• A boot mat to put wet footwear on and something to clean the floor with, such as a Swiffer. — Savannah Martin
  • Desk lamp. — Megan Dunlap
  • A small wash bin to do dishes. It’s easier than trying to do them in the sink. — Ashlyn Kelly
  • A warm scarf to cover your face in winter as you walk around campus, good winter boots, a sturdy umbrella, and rain boots, too. — Valeri Maye
  • Bring a pair of old shoes or boots that you can get dirty during walks in the gorge. — Jackie Gowen
  • A boot dryer. —Amanda Hall (Editor’s note: Oooh, good one, Amanda. Very smart investment!)
  • Extension cords and multi-plug outlet adapters. — Carol Brandon

Women in Engineering: Meet Sara Bell ’12

By Heather Cass
Publications & Design Coordinator, Penn State Behrend

sara bell

When people find out that Sara Bell ’12 is a mechanical engineer, they usually say something like, “Oh, well, good for you!”

Bell said she doesn’t perceive the response to be patronizing; rather she thinks it reflects a general lack of understand about the field of engineering.

“They usually have no idea what being an engineer entails or what I actually do, so I think that’s why they say it,” Bell, who works at Eriez (formerly Eriez Magnetics) in Erie, said. “Sometimes they ask me about my job, but it’s often based on things they’ve seen about engineers on TV, and they ask if I work on a big team or make big machines and equipment. They seem disappointed when I tell them ‘no.’”

Bell works with detection systems, helping design conveyor systems and reject systems and working with metal detector heads. She says her job may not be as glamorous as that of a NASA engineer, but it’s no less important or rewarding.

“The world needs engineers for everything, even for things that don’t seem ‘cool,’” she said. “I really enjoy seeing my designs and ideas come to life.”

Born with an engineer’s mind

Bell says she has always had an aptitude for math and science. As an Erie-area native, she participated in some of Penn State Behrend’s outreach programs, including Math Options for Girls and the FIRST robotics league in her senior year.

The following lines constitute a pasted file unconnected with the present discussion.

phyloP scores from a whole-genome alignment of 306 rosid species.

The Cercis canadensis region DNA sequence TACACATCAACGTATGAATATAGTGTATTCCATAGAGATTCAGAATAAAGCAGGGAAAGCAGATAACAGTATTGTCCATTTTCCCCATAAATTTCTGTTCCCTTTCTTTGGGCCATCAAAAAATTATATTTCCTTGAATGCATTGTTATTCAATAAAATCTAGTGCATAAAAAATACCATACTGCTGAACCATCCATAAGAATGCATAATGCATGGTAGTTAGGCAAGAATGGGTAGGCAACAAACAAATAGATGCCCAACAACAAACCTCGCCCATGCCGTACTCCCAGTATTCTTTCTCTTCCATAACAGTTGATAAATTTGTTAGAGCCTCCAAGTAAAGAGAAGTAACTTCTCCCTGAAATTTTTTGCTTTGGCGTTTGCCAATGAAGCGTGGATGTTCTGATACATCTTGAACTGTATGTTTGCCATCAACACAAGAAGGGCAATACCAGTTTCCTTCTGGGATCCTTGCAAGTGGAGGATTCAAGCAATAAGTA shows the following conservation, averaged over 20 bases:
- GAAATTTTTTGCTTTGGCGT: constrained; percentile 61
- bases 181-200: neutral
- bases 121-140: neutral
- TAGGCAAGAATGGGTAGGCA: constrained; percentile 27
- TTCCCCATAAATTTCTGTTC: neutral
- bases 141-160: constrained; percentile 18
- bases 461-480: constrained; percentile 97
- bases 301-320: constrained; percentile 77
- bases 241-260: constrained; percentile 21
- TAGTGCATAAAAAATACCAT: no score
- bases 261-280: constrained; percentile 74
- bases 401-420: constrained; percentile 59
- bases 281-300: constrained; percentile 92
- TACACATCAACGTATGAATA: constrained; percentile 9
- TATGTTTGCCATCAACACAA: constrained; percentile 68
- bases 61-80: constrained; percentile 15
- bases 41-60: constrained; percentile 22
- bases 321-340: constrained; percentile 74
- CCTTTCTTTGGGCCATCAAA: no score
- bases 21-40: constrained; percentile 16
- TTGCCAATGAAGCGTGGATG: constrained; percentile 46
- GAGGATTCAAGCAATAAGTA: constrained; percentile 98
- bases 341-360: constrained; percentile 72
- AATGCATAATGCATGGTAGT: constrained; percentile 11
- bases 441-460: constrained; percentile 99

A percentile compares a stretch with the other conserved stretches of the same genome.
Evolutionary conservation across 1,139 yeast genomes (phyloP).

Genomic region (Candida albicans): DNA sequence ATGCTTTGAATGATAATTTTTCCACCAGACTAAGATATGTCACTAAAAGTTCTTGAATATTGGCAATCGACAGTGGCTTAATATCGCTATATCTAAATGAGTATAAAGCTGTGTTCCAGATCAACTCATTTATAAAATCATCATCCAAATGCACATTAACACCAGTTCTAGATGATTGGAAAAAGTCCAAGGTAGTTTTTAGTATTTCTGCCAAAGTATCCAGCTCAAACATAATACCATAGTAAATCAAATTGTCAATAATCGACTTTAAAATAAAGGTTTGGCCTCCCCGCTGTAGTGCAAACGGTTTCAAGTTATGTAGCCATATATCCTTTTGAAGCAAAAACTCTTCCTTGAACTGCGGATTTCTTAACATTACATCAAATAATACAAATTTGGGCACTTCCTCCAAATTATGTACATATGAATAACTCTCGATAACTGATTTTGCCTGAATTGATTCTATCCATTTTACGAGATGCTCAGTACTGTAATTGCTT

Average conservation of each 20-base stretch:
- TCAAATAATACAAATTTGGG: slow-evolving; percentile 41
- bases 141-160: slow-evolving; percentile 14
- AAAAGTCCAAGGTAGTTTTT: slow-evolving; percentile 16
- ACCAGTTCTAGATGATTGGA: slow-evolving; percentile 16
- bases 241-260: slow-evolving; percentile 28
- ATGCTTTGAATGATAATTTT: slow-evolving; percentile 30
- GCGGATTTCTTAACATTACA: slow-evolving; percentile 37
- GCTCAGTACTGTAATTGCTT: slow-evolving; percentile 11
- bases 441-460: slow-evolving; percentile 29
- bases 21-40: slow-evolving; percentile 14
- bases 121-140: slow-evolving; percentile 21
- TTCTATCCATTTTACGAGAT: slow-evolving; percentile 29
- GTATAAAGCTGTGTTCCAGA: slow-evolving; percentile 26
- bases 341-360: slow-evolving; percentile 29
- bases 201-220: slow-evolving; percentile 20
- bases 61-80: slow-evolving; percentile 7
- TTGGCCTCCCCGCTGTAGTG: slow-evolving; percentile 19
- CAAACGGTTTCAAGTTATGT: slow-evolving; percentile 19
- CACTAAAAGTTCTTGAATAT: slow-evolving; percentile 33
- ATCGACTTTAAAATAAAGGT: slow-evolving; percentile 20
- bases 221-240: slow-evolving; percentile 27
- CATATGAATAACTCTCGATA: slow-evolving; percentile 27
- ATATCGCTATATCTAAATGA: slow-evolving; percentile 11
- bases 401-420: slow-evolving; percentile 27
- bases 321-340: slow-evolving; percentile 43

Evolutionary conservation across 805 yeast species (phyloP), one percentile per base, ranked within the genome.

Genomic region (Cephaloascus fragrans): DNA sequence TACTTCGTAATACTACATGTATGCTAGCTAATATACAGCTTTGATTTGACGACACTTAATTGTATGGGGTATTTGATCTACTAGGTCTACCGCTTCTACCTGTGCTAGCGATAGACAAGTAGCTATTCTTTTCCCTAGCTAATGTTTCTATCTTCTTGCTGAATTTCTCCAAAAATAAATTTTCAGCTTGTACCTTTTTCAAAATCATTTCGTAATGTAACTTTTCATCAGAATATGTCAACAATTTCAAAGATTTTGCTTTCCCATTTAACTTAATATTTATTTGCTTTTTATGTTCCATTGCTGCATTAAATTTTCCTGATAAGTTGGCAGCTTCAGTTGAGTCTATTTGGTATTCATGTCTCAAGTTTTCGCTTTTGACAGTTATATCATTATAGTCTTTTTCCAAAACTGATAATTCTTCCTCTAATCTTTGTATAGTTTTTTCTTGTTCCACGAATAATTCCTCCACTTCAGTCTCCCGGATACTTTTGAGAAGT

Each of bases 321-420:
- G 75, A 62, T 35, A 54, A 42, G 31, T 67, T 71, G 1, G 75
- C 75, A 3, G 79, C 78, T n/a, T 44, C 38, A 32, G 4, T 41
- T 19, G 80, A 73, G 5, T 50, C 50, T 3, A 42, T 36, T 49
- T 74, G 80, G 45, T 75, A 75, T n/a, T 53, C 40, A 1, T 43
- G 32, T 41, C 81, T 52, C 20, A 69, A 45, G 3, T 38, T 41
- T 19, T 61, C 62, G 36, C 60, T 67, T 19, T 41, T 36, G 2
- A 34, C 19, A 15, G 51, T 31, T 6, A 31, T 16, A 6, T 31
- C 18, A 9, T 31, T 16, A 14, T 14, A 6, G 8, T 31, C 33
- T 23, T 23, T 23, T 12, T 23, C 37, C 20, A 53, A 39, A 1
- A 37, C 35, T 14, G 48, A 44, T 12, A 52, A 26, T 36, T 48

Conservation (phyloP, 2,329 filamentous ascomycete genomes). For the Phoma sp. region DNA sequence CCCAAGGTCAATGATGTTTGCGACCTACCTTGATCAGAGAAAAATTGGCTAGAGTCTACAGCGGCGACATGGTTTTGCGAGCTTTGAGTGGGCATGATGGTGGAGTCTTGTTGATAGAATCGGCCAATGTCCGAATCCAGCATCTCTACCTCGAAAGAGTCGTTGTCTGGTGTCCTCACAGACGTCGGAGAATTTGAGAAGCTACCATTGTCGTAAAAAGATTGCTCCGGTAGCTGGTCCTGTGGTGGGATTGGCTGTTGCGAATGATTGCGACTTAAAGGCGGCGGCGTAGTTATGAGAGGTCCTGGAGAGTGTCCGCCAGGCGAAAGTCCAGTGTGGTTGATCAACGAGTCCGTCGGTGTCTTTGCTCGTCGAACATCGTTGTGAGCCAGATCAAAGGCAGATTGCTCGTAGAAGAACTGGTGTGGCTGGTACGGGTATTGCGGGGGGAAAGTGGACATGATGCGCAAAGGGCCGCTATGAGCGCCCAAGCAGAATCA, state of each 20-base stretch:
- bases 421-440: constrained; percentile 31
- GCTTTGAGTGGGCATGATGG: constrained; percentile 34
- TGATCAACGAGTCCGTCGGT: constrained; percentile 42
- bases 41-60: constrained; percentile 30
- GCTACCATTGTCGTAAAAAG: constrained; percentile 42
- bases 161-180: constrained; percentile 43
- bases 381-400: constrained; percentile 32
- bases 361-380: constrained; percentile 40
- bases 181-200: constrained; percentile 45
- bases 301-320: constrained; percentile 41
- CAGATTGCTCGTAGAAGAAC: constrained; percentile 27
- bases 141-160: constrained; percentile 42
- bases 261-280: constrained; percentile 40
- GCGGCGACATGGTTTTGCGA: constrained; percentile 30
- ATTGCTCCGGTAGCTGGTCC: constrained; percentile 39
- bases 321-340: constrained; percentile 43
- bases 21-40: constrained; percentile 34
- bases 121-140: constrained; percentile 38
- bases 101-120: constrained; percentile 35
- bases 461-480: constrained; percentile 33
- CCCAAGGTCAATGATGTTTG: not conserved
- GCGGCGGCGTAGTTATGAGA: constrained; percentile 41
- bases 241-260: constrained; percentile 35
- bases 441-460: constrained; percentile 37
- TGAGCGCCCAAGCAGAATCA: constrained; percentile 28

“Robotics had the largest impact,” she said. “That’s where I saw how cool it was to see something come together and work.”

A friend suggested that Bell look into a career in engineering.

“I wanted to do something where I could learn and use my brain,” she said. “I chose mechanical engineering because it is a catch-all engineering field. I thought it would be a really versatile degree that would allow me to do a variety of things but still hone in on something specific down the road if I wanted to.”

She’s been a mechanical engineer at Eriez for two and a half years, though she’s worked there longer, having interned there for several semesters before graduating,” she said.

Encouraging future generations

Bell has returned to Behrend to volunteer at Women in Engineering Day for the past two years.

“I always feel the need to encourage more women to pursue any STEM-related career they are interested in,” she said. “I think you’re seeing more women in engineering because they have opportunities to explore and learn about these types of careers before they even reach college.”

Bell is quick to point out that education never really ends for engineers.

“I sometimes say that I didn’t earn my degree for engineering; I earned it for learning,” she said. “As an engineering student, you learn how to learn. With that knowledge, you can do pretty much anything you want to in life.”

Meet Dr. Bernd Hacker, Visiting Scholar from Germany

By Heather Cass
Publications & Design Coordinator, Penn State Behrend

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Dr. Bernd Hacker

Penn State Behrend welcomes the opportunity to host foreign scholars who enrich our community’s intellectual and research endeavors, international connections, and global perspectives.

Dr. Bernd Hacker, a professor from the University of Applied Sciences in Rosenheim, Germany, a partner school of Penn State Behrend, has been a visiting scholar in the Black School of Business since January.

With Hacker’s experience at Behrend drawing to a close in August, we sat down to talk with him about his time at the college, how students in Germany and the United States compare, and the 5-year-old quadruplets (two sets of identical twins!) he and his wife are raising.

How did you end up at Penn State Behrend?

In February of 2014, Penn State Behrend and the University of Applied Sciences in Rosenheim signed a memorandum of understanding, agreeing to collaborate in various areas including student and faculty exchange programs and joint research projects and educational programs. I was the first to enroll in the faculty exchange program.

What courses did you teach?

In the spring semester, I taught ACCTG 305: Financial Statements and Management Decisions and I’m currently teaching a summer course, ACCTG 211: Financial and Managerial Accounting.

Are accounting principles/lessons the same in the United States as Germany?   

Yes, accounting principles don’t change. However, the teaching structure and system here are different from what I know.

How so?

In Germany, we don’t have midterms, quizzes, or graded homework assignments. We have a full semester of teaching followed by one big exam or project at the end of the class. American students are tested and graded much more.